This house is for sale but it’s old and kinda cramp so don’t bother viewing it because you might not like it.
You’ll love this antique house with its cosy interior. Schedule an appointment today.
What positive, active writing does:
- Make your readers more likely to act (i.e. to convert—a big deal if we’re talking about writing marketing materials)
- Gives your writing more energy
- Brings your writing to life
- Give you a likeable personality
Note: Active voice may not be ideal for some scientific and academic types of writing.
Xopyriting Rule #13: Always remember that you are your writing
“Writing is the painting of the voice”—Voltaire
Writing is even more important than most people realise. Why? Because to the reader, the writer is their writing.
Think about it.
Many of your readers will never have spoken to you before. And if this copy is for a product, many people will not have heard of your brand or company before.
Writing is often the very first impression people (customers / clients / fans) get of you. And trust me, they will judge you based on your writing, because it is all they know of you.
Every time you copywrite something, remember: as far as the reader is concerned, the writing is you.
To make a good first impression, write effectively in a manner that is attractive to your audience. That way, your excellent writing will give people a good impression, not just of your work or your product or your brand, but of you.
Copywriting Rule #14: Be your own worst critic and explore the opposing arguments
“If you’re not your own severest critic, you are your own worst enemy”—Jay Maisel
In every type of writing it is important to a) critique yourself, and b) cover opposing arguments.
Let’s say you’re writing an essay about why laptops are better than desktop computers. You fully believe that laptops are superior. But some of your readers will feel the other way. You will not win the argument by ignoring all evidence that is contrary to your argument. To appease all your readers and to win them over, you must cover both sides of the argument.
This is true for all types of writing—even if you’re comparing yourself to a competitor you will still benefit by being upfront about the ways the competitor is superior. Doing so will establish trust in the reader, which is worth more than gold when it comes to writing.
This is even true in fiction.
Many writers think “fiction does not have to be truthful, so I don’t need to explore all angles of the story.” This is a mistake. Master novelists write a story around a premise (a central argument or idea) and they explore all angles of this.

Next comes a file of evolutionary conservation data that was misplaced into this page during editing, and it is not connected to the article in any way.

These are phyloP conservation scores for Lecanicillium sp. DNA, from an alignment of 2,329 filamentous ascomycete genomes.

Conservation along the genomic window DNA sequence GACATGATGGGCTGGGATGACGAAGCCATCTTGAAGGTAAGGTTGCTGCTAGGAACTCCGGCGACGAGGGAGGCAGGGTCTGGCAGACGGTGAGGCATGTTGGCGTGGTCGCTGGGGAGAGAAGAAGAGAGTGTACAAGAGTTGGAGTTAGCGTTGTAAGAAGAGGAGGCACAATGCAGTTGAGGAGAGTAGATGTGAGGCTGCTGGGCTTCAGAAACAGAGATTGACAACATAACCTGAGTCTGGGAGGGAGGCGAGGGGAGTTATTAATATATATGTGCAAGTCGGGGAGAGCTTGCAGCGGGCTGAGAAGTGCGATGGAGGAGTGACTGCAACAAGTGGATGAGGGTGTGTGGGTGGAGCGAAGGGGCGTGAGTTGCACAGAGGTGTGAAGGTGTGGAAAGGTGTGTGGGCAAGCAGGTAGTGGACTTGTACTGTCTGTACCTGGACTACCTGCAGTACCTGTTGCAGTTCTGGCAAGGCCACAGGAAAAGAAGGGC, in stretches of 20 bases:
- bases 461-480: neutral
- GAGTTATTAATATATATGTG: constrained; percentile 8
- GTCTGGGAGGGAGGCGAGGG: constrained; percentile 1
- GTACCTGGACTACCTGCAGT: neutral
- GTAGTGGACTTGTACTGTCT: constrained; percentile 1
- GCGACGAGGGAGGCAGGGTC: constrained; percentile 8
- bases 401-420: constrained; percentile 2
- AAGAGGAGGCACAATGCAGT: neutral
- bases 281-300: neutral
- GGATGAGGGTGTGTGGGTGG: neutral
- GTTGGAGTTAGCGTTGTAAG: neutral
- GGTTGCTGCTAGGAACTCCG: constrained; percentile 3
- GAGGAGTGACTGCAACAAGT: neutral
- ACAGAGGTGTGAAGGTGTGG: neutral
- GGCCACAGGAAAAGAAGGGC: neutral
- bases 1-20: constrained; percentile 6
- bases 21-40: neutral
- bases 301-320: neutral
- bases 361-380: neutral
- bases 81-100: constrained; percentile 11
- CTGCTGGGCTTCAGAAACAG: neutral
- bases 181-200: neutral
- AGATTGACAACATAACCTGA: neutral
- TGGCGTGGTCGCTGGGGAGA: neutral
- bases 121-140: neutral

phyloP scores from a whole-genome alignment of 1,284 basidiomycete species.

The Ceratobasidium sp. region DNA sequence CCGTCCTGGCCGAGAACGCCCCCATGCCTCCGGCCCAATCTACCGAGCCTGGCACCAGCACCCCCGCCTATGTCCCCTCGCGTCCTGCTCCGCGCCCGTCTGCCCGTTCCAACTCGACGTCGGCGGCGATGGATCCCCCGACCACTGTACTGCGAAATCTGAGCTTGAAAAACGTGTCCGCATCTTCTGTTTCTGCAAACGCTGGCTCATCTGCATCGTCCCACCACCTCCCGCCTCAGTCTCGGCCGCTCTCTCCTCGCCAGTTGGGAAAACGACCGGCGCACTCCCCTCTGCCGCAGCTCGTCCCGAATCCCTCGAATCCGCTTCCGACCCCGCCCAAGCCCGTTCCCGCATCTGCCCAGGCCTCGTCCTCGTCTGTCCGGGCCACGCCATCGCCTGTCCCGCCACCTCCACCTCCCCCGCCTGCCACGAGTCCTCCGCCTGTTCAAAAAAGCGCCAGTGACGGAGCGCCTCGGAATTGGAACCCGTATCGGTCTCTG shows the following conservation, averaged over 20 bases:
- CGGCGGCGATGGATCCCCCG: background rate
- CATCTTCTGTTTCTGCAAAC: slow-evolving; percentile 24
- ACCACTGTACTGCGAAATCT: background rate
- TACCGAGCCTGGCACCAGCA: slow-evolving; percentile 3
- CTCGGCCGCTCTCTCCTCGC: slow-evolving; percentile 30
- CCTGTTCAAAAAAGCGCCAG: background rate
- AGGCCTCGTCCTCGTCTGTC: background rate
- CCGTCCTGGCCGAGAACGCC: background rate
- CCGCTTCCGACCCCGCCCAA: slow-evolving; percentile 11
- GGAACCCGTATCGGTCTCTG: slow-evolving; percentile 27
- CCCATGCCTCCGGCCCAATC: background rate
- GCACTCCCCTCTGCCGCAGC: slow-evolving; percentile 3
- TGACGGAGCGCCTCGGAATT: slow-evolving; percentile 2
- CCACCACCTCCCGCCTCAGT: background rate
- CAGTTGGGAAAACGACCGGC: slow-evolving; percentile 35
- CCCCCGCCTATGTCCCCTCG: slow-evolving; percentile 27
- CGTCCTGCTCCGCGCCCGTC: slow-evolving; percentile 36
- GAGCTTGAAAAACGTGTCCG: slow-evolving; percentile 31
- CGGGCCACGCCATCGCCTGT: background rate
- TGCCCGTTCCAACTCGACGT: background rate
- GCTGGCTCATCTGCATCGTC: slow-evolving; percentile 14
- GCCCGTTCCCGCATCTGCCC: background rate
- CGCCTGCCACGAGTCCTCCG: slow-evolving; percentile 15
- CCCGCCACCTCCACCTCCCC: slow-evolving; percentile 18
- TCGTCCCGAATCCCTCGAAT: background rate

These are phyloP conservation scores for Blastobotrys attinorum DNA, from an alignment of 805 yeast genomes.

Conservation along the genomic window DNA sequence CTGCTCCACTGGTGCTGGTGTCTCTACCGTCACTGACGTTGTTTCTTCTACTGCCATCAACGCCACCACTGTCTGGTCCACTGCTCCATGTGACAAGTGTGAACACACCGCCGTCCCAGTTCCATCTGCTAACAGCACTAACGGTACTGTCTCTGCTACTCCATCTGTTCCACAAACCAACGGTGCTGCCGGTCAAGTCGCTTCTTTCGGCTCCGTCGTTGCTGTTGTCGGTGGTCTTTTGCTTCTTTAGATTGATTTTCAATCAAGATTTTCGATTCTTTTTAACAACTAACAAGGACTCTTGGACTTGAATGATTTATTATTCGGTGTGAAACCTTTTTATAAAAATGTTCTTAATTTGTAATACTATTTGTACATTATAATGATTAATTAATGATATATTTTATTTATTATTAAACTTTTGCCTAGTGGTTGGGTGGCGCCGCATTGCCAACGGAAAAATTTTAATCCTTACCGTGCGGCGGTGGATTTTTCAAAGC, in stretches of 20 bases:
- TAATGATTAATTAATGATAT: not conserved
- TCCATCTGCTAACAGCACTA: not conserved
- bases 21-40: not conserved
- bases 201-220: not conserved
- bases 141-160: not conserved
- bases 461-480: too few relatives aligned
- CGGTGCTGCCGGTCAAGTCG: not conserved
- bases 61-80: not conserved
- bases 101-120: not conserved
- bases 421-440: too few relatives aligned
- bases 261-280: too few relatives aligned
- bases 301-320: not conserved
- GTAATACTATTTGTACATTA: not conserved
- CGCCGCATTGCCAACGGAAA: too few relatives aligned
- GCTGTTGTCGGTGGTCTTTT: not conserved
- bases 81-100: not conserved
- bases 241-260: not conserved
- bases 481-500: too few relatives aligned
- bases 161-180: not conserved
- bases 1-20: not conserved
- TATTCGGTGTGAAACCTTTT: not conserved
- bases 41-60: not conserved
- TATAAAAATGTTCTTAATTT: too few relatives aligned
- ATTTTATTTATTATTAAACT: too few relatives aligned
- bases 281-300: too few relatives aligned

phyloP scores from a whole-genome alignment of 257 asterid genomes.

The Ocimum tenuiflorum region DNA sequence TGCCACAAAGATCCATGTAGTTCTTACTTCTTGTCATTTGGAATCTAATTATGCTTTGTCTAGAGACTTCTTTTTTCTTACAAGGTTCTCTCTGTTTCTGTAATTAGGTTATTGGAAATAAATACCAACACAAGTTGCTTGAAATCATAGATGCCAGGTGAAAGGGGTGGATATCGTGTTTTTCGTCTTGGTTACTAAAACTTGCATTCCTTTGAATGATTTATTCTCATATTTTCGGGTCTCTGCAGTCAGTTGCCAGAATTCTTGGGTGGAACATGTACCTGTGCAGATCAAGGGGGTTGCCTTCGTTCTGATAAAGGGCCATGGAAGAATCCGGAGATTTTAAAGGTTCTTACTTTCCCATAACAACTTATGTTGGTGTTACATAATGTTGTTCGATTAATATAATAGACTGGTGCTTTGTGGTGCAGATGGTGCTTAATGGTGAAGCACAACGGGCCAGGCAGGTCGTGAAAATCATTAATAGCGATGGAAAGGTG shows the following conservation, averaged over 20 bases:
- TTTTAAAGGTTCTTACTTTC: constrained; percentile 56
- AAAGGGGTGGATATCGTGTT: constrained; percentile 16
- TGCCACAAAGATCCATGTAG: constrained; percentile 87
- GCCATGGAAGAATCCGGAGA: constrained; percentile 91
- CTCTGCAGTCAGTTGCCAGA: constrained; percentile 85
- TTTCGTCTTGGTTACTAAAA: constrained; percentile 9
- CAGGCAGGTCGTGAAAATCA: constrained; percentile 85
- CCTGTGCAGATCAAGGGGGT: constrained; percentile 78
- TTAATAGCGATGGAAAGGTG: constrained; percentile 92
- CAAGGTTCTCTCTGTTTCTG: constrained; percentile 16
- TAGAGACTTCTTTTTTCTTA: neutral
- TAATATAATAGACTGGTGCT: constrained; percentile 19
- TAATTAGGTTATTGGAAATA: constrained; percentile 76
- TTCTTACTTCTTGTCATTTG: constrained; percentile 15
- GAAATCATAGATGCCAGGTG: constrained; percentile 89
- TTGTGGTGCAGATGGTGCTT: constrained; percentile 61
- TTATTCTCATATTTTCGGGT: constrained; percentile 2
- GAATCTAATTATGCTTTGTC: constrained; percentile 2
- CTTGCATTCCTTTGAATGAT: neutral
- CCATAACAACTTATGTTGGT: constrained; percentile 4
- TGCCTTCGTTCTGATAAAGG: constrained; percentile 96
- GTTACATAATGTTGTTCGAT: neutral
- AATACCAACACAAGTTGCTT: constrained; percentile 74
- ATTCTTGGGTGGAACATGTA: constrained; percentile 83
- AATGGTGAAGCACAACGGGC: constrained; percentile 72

A brief example: The premise of ultimately love triumphs over hate. But to do justice to this premise Shakespeare had to examine the counterpoints, even going as far as to have Romeo and Juliet die. Only that way could he cover the premise in depth, leaving us with one of the absolute masterpieces of literature.
In all writing, fully explore both the argument you are in favor of, and the alternative. Tear into your own argument so you fully understand all aspects of the subject / theme / debate, then steer your writing to your conclusion.
Copywriting Rule #15: Use A Proofreaders (Professional, preferably)
“To write is human. To edit is divine”—Stephen King
Did you know that even the best writers in the world have their writing professionally proofread?
Truth is this: different readers notice different things. You will always benefit from having a fresh set of eyes look over your work.
If it’s an unimportant piece of writing, you’re probably fine having your spouse or a friend read it for you.
If it’s a valuable piece of writing, you will benefit from hiring a professional proofreader.
Consider how much more confident and relaxed you will be knowing that you have had your work read by a professional proofreader. When you hit Publish or Send you will know that the recipient(s) will be impressed with the quality of your work.
With these writing techniques and strategies you’ll write effectively every time
“If I waited till I felt like writing, I’d never write at all”—Anne Tyler
Time to get writing.
Above we have examined the most important rules for effective writing—techniques and strategies you can trust.
With these writing tips you’ll be able to write effectively whether you’re working on an essay, a business letter, a marketing campaign, or something more creative like a novel.
Of course, this is just a snapshot of what goes into truly effective writing. There are innumerable techniques and strategies for writing, and each form of writing comes with its own rules and guidelines.
If your writing is valuable to you, it is definitely worth hiring a professional writer, or at minimum having your work professionally edited or proofread. That way you can rest assured in the knowledge that your writing is making you look like a star in the eyes of your readers—be they a potential employer, a colleague, customers and clients, or your legions of fans.
If you’d like to work with the best professional writer and editor in Hamilton, contact me, Paul M Harrison, today.